Sydney: Live Weather Reports

Live weather in Sydney

The latest and today's weather in Sydney, Australia updated regularly

Thursday 3 September
19:11 GMT | 05:11 AEST

Last updated:

3 Sep
UK Time: 19:09 BST
Local Time: 04:09 AEST
13°C (55°F)
6mph (9kmh)
  • Sunrise 06:11
  • Sunset 17:38
  • Moonrise 22:42
  • Moonset 09:04
Temp feels like: 13°C (55°F)
Length of Day: 14h 22m
Humidity: 94%
Dew Point: 13°C (55°F)
Pressure: 30.01" (1016 hpa)
Visiblity: 4 miles (6 km)
Average for September 16°C (61°F)
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Weather Overview for Sydney


Sydney has a temperate maritime climate; summers are hot while winters are mild and rarely, if ever, see cold temperatures.Sydney’s climate is largely dictated by its coastal position and the temperate seas that surround it. This means temperatures never get cold as they can in other parts of the country. Also, the scorching temperatures for which the inland deserts are famous remain absent in Sydney due to the cooling sea breezes, and rainfall is much higher and more frequent.Different parts of Sydney see slightly different weather patterns. Coastal regions are generally cooler and wetter. The more inland suburbs are dryer on average and see more extremes in temperature at both ends of the scale.

Rainfall can happen year round, although winter and spring are slightly dryer than summer and autumn. Rain usually falls in sudden but short storms which are often localised meaning one part of the city is dry while another is very wet.

The seasonal tendencies described here reflect the yearly averages, but climate is complex and weather can vary year to year and minute to minute.Remember that Sydney is in the southern hemisphere so the seasons are reversed


Summer (December to February):

In general summers in Sydney are hot and sunny but with high rainfall.

Average daily highs during summer are a very agreeable 26°C, while night-time temperatures don’t fall below the high teens. This is the time to hit the beach and bask in the glorious weather for which Australia has become famous. Summer days in Sydney generally enjoy an average of between 8 and 9 sunshine hours a day. The sun in summer can be extremely strong so take good care to protect yourself with a hat and sun cream and don’t spend too long in the sun, especially in the middle of the day.Although most days will see pleasant temperatures in the high 20s, there are days when the sea breeze fails and mercury soars up to the high 30s and even beyond. Last year (2007) the highest temperature recorded in the city was a sweltering 42°C and even higher temperatures have been known in the outer suburbs of the city.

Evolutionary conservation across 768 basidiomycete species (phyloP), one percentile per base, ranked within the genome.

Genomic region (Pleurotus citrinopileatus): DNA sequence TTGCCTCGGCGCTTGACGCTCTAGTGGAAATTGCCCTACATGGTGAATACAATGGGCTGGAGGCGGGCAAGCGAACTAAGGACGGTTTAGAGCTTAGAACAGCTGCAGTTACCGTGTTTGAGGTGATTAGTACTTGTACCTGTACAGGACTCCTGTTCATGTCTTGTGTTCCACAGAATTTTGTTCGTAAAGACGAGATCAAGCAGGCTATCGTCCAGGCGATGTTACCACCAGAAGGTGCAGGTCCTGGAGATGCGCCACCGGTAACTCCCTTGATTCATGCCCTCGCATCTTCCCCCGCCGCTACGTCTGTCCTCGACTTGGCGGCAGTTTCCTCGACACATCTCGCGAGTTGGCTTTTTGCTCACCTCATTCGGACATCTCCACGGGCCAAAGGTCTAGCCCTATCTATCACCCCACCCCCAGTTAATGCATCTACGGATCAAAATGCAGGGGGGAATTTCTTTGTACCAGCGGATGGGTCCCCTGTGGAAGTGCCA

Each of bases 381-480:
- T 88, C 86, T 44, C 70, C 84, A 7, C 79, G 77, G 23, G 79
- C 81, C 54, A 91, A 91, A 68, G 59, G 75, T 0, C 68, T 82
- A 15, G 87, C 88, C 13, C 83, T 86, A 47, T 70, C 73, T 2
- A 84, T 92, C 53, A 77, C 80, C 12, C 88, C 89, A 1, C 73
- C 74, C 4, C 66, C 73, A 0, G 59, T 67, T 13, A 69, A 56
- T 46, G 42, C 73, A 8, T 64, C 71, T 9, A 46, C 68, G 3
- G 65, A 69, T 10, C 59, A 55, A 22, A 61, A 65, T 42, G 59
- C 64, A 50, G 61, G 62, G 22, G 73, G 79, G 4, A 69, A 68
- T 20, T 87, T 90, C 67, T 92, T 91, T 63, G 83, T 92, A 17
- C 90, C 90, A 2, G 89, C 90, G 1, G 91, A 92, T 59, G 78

Storms with heavy rainfall are not infrequent. They are mostly brief, however, and the sun soon shines again. These storms are what account for most of the 130mm average rainfall you get in January in February. Sydney averages about 30 such storms per year. Storms in summer sometimes drop hail. The stones fall a couple of times each summer and can be very large (last summer hailstones measuring up to 7cm were recorded!).

In summer Sydney can go for long periods without rainfall before getting a soaking. This can result in flash floods. The other phenomenon that arises from these long, dry and hot periods is bush fires, which occur frequently in the areas surrounding the city. Strong sea breezes coupled with the arid bush provide the perfect conditions for these destructive blazes to spread. Water supply is a constant concern for the city during drought periods.

Sydney Harbour bridge Australia

Sydney Harbour bridge, Australia.


Autumn (March to May):

Autumn enjoys pleasant temperatures. March is only slightly cooler than the peak summer months, while April and May still enjoy average daily highs in the low 20s. Although day time temperatures are very agreeable, evenings do start to get a little cool and May can see night time temperatures falling towards 10°C.Autumn is on average the wettest time of the year. As with the rest of the year, heavy storms account for most of the rainfall and there can again be long periods without any rain.

Winter (June to August):

Winters can generally be said to be mild and fairly dry. Sunny winter days can in fact be very pleasant and warm enough even for the beach. The water temperature does not fall below 19°C so you could even go for a swim.Average daily highs are at their lowest in July, but even then are at 17°C, and temperatures touching 20°C on a good winter’s day are not uncommon. Night time temperatures can become quite chilly, averaging 8°C in July. Last year’s lowest recorded temperature in the centre of Sydney was just below 4°C.While the coastal and central city areas don’t see freezing temperatures, the suburbs a few kilometres inland can experience colder weather, with occasional frosts and subzero temperatures. These are rare events.

Winter is the driest time of year in Sydney, though downpours are still possible. You wont see snow in the city, but the nearby Blue Mountains do receive a dusting most winters.

Spring (September to November):

Spring is a time of great weather. It is relatively dry and temperatures quickly increase. Daytime highs rise into the 20s for the entire season. The nights quickly warm too and by mid-Spring temperatures usually remain above the mid-teens all the time.The slightly cooler temperatures compared with summer time make it good for getting about in the city especially if you want to cram in a lot of sightseeing. Sunshine levels reach their annual high of 8 hours per day in October.Rainfall is not too high, and again mostly accounted for by brief but heavy storms.










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